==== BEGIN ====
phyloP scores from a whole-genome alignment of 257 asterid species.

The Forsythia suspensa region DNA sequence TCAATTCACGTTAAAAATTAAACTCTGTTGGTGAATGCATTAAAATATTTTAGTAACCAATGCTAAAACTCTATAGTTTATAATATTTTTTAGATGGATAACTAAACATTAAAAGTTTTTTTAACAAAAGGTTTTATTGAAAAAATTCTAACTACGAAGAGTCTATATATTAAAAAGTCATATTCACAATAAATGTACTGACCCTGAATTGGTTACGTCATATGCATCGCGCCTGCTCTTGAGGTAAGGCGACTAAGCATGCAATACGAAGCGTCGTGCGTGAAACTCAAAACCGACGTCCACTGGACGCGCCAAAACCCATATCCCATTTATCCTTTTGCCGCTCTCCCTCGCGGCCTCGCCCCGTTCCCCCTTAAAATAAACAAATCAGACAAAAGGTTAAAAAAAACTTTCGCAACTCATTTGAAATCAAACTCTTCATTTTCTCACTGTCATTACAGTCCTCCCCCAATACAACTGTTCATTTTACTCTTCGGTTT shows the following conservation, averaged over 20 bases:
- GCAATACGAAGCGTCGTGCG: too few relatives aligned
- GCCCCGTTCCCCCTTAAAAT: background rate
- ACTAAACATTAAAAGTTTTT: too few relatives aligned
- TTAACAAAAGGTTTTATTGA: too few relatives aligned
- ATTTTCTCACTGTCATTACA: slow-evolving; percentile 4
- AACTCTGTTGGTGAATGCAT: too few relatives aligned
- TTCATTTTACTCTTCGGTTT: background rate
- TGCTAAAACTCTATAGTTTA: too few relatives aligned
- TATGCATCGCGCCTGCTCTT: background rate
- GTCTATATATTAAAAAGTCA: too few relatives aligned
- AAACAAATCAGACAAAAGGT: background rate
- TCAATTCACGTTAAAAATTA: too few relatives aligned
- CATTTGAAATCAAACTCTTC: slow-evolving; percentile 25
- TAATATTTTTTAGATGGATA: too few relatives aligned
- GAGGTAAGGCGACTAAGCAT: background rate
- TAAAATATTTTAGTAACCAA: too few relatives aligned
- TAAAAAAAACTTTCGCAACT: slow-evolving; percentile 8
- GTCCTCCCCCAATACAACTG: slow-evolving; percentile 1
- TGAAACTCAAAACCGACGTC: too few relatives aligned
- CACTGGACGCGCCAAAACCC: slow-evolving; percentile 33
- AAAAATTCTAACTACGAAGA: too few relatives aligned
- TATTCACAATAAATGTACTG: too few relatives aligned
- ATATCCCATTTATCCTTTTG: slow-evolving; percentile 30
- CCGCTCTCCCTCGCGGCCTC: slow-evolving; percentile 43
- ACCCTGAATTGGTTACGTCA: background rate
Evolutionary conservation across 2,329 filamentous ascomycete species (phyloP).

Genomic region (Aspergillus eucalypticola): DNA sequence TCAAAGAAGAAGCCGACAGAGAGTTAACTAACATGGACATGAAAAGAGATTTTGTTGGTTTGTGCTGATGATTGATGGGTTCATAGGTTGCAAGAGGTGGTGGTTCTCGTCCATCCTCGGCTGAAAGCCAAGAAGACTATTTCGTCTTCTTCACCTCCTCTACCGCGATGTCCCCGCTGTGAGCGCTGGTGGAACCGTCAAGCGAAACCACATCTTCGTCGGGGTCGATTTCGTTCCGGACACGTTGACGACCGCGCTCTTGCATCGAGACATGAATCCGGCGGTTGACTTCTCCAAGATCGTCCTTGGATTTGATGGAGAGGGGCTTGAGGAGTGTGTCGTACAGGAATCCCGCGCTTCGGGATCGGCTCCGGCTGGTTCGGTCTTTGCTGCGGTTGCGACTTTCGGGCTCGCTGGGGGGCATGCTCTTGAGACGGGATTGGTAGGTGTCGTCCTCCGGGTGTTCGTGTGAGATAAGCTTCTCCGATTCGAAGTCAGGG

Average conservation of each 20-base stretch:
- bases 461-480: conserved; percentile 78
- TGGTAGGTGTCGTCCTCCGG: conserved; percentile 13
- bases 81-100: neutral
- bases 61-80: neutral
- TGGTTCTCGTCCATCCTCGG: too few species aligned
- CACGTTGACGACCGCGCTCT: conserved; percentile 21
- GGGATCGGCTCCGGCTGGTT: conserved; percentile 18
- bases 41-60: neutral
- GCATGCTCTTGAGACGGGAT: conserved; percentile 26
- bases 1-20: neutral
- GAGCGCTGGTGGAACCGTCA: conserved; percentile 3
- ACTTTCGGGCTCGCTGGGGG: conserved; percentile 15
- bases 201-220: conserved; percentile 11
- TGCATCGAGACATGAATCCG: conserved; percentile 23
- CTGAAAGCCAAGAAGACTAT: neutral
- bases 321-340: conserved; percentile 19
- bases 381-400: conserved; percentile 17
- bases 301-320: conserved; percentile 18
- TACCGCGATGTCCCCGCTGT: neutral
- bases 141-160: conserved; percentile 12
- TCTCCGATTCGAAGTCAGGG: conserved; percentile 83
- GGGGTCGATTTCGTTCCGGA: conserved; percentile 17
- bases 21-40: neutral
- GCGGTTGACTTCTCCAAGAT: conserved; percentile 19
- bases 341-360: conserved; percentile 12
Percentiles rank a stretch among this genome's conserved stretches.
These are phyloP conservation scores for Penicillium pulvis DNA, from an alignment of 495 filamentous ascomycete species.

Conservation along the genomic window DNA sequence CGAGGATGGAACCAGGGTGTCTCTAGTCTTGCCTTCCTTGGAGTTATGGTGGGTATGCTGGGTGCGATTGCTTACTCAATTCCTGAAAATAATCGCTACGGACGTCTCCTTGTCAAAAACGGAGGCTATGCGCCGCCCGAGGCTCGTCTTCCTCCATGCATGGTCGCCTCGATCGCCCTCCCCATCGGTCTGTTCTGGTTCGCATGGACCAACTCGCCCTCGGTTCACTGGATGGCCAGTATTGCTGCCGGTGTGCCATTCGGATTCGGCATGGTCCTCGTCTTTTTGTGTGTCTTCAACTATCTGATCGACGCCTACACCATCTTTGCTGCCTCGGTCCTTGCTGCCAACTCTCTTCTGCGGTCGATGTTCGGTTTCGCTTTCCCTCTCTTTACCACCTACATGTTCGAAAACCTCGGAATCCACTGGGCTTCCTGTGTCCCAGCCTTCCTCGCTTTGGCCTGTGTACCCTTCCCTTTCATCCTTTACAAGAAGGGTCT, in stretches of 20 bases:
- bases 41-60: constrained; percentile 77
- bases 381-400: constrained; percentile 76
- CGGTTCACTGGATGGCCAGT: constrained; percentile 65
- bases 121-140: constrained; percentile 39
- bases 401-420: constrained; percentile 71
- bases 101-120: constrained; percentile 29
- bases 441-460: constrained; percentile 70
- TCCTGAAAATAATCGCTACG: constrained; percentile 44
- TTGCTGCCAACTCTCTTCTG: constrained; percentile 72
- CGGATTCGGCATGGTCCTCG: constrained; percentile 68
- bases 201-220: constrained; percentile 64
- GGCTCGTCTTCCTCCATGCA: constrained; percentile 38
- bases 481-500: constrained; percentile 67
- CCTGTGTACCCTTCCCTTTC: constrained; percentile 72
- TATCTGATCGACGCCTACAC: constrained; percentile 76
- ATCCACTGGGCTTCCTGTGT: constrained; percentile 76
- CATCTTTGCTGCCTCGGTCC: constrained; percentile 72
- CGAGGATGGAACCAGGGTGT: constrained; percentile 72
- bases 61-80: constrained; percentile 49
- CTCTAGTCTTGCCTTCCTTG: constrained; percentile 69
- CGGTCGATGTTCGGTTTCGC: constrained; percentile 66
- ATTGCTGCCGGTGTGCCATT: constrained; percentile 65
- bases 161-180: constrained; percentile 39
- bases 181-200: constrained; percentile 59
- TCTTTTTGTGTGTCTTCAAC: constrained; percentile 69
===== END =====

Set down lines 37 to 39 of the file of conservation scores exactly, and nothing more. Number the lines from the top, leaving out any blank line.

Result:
- GGGATCGGCTCCGGCTGGTT: conserved; percentile 18
- bases 41-60: neutral
- GCATGCTCTTGAGACGGGAT: conserved; percentile 26